How to Estimate Calorie Needs for Dieting Athletes
If you are a dieting athlete, simply cutting your calories will impact your performance. Your focus should be lowering the percentage of body fat you carry. If you know what your weight-loss goal is, you can calculate your total daily calories and the ideal amounts of carbohydrate, protein, and fat.
Cutting calories drastically impairs your performance. Therefore, the recommendation is to maintain weight (but shift your percentage of fat to lean) while you’re training and use the off season for weight loss.
If you must lose while training (because you’re a year-round athlete), weight loss of 1/2 to 1 pound a week is the recommendation. Losing weight more quickly causes loss of muscle glycogen (the form of energy that is stored in the muscles) and muscle tissue loss as well.
Rapid weight-loss diets that are low in carbohydrates are particularly dangerous for athletes. Most of these diets cause water loss, which can lead to impaired cardiac function, inability to maintain body temperature, and muscle cramping.
To calculate your caloric needs first find your Basic Metabolic Rate (BMR).
Your BMR indicates the number of calories you need to maintain heartbeat and breathing.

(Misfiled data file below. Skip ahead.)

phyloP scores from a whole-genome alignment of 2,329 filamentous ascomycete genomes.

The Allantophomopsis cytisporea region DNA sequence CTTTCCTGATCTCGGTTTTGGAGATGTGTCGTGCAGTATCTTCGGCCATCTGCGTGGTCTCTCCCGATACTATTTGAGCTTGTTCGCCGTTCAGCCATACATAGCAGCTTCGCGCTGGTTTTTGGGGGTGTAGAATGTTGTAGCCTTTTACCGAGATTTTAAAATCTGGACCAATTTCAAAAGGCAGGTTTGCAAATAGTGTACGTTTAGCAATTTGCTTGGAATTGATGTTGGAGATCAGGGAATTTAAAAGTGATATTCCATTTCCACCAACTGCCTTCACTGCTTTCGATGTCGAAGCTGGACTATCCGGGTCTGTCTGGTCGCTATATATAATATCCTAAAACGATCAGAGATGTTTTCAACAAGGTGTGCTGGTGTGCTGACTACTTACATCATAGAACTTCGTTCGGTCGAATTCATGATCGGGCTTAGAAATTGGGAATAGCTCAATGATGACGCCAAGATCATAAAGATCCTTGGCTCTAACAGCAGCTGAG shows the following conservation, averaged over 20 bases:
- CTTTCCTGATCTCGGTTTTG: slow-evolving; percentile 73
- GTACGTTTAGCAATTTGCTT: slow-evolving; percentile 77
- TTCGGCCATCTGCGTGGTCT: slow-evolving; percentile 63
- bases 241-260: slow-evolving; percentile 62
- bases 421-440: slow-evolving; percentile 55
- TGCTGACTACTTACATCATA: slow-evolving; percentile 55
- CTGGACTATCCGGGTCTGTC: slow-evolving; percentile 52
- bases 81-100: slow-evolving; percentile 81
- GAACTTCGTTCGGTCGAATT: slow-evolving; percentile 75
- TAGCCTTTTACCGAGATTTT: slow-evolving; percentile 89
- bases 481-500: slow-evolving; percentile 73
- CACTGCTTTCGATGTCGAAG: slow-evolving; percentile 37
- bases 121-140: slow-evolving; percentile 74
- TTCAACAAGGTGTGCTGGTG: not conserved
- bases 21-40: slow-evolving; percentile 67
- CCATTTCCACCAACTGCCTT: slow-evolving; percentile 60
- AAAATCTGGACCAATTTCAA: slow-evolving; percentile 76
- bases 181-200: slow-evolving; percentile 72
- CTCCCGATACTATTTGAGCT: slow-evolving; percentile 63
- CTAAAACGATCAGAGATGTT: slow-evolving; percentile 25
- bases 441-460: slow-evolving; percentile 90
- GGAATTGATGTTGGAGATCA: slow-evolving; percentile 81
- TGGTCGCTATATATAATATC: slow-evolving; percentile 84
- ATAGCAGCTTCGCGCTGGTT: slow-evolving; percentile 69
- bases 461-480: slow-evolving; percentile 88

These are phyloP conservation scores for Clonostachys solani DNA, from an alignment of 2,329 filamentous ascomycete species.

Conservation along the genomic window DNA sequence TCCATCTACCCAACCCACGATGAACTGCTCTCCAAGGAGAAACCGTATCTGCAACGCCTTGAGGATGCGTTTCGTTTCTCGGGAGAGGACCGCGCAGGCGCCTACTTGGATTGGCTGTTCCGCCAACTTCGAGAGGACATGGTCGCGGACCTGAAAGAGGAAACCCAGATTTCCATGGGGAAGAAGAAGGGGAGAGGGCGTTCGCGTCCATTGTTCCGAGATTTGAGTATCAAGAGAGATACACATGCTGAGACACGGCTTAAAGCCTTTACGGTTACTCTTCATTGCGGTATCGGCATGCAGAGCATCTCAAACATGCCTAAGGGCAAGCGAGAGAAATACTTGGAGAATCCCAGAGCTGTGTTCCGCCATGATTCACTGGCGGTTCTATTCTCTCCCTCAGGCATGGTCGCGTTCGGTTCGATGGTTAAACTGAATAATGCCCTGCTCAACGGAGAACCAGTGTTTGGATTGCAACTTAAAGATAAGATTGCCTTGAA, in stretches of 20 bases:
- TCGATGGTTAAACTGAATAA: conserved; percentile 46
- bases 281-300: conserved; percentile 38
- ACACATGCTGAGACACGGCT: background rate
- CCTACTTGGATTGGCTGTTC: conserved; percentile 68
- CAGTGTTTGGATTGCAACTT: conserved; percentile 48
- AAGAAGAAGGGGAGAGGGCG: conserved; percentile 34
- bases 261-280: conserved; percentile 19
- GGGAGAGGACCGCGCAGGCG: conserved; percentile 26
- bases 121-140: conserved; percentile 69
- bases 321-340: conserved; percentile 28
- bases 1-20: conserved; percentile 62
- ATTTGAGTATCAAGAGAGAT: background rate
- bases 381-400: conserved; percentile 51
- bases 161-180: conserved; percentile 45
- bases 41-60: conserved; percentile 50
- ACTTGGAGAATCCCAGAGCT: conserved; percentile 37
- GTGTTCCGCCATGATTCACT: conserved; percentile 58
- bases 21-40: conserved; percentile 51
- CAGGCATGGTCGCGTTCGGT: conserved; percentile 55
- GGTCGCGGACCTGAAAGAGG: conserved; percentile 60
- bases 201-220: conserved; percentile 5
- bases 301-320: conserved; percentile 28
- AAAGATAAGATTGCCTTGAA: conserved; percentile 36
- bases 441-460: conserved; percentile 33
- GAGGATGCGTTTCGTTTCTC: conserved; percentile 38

|Age||Use This Equation to Calculate Your BMR|
|18 to 30||[15.3 x weight (in kilograms)] + 679|
|30 to 60||[11.6 x weight (in kilograms)] + 879|
|Older than 60||[13.5 x weight (in kilograms)] + 487|
|18 to 30||[14.7 x weight (in kilograms)] + 496|
|30 to 60||[8.7 x weight (in kilograms)] + 829|
|Older than 60||[10.5 x weight (in kilograms)] + 596|
Then multiply it by the activity factor that applies to you in the following table.
Most athletes fall in the heavy range for physical activity. Therefore, their BMR would be multiplied by 1.9–2.1.
|Very Light||Extremely sedentary, largely bed rest||1.2–1.3|
|Light||No planned activity, mostly office work||1.5–1.6|
|Moderate||Walking, stair climbing during the day||1.6–1.7|
|Heavy||Planned vigorous activities||1.9–2.1|
The recommended weight loss for athletes in training is 1/2 to 1 pound per week.
So, here’s the breakdown:
Calorie deficit per week: 3,500 (calories in a pound) x 1/2 to 1 = 1,750–3,500
Calorie deficit per day: 1,750–3,500 ÷ 7 (days in a week) = 250–500